Buying a fresh-cut holiday tree that is grown sustainably continues to be a better choice than a buying a plastic one, but have you considered a living tree? The display of a living holiday tree means making the most of the season, because the tree stays with you or a loved one after the holidays. A living tree can be a beautiful part of a special holiday, but you need to prepare ahead of time to take advantage of the benefits of planting your own holiday tree.
Here’s how to plant your holiday tree:
Dig a hole before the ground freezes. Your planting hole should be at least twice the width of the root ball of the tree. The root ball can be estimated by measuring the diameter of the pot. Do not dig deeper than the root ball is tall-the top of the root ball should sit flush or a little above the soil line. Mix the soil you’ve dug out with compost, about half and half, and keep this mixture in your garage until ready to plant.
The tree should be purchased when they become available at a garden center, generally close to the holidays. Most garden centers sell hardy and native living evergreens that are the same or similar varieties as the fresh cut holiday trees on the lots. The grower/garden center will have removed it from the ground and will sell it potted. The trees are dormant in pots.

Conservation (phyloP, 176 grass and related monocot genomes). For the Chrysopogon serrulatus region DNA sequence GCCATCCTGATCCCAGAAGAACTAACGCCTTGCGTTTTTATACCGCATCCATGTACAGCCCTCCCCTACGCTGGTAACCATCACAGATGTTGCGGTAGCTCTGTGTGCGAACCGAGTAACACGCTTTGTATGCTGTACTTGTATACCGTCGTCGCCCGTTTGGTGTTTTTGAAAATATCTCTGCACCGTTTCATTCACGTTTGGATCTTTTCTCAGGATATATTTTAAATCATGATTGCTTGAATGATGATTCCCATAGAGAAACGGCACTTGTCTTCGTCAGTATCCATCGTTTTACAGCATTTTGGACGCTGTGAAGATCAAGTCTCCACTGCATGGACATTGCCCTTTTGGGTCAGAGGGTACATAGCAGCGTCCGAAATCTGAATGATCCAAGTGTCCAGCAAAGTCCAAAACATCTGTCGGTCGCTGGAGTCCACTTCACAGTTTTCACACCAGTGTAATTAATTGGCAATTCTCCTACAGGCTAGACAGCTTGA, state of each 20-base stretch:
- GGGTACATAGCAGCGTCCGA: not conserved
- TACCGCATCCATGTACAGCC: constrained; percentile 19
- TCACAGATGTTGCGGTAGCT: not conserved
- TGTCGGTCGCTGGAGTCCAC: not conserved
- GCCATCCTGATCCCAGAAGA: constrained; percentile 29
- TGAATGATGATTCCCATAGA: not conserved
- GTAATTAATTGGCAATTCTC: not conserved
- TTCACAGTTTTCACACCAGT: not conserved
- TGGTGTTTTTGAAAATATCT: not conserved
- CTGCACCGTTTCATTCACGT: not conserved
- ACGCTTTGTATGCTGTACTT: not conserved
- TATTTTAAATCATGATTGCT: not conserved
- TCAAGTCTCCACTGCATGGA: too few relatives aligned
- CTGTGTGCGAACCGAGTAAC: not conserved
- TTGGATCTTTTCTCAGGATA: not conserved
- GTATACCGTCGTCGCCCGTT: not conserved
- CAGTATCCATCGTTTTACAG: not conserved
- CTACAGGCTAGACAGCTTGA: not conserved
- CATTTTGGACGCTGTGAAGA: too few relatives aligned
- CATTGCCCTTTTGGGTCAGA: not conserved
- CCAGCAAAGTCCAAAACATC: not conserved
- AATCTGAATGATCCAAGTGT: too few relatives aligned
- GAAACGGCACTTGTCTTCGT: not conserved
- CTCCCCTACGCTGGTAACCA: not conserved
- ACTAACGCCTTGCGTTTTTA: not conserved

Gradually introduce your living tree from outside to inside over a few days in your garage or on an enclosed porch. Your tree is dormant and will soon start to grow if it is immediately warmed.
While the tree is being slowly introduced into the house, check for unwanted visitors such as insects and eggs.
Purchase a spray with an anti-dessicant or anti-wilt product (Wilt Pruf) to minimize needle loss. This is a safe product made from pine and should be applied to help contain moisture while the tree is inside a dry winter home.
Moisture is important, so try to put your tree in a cooler part of the house, not right on top of a heat vent.
Water your tree as often as is necessary to moisten the roots but not to cause sogginess.
Leave inside no longer than 7-10 days (some tree experts suggest only 4 days). No fertilizers, please, the idea is to keep the tree dormant.
Carefully introduce the tree back outside doing the same thing in reverse.
When ready to plant, after the holidays, fill with your soil/compost mixture, tamp the soil and water it lightly to remove air pockets. After filling the hole, the root ball of the tree should protrude slightly above ground level, to promote good drainage. Mulch well. When the ground thaws in the spring, resume watering as you would with any newly planted tree or shrub, and create a berm around your tree with mulch so the water slips back toward the roots.
Enjoy your beautiful new tree!
Mother Earth Gardens
3738 42nd Ave. South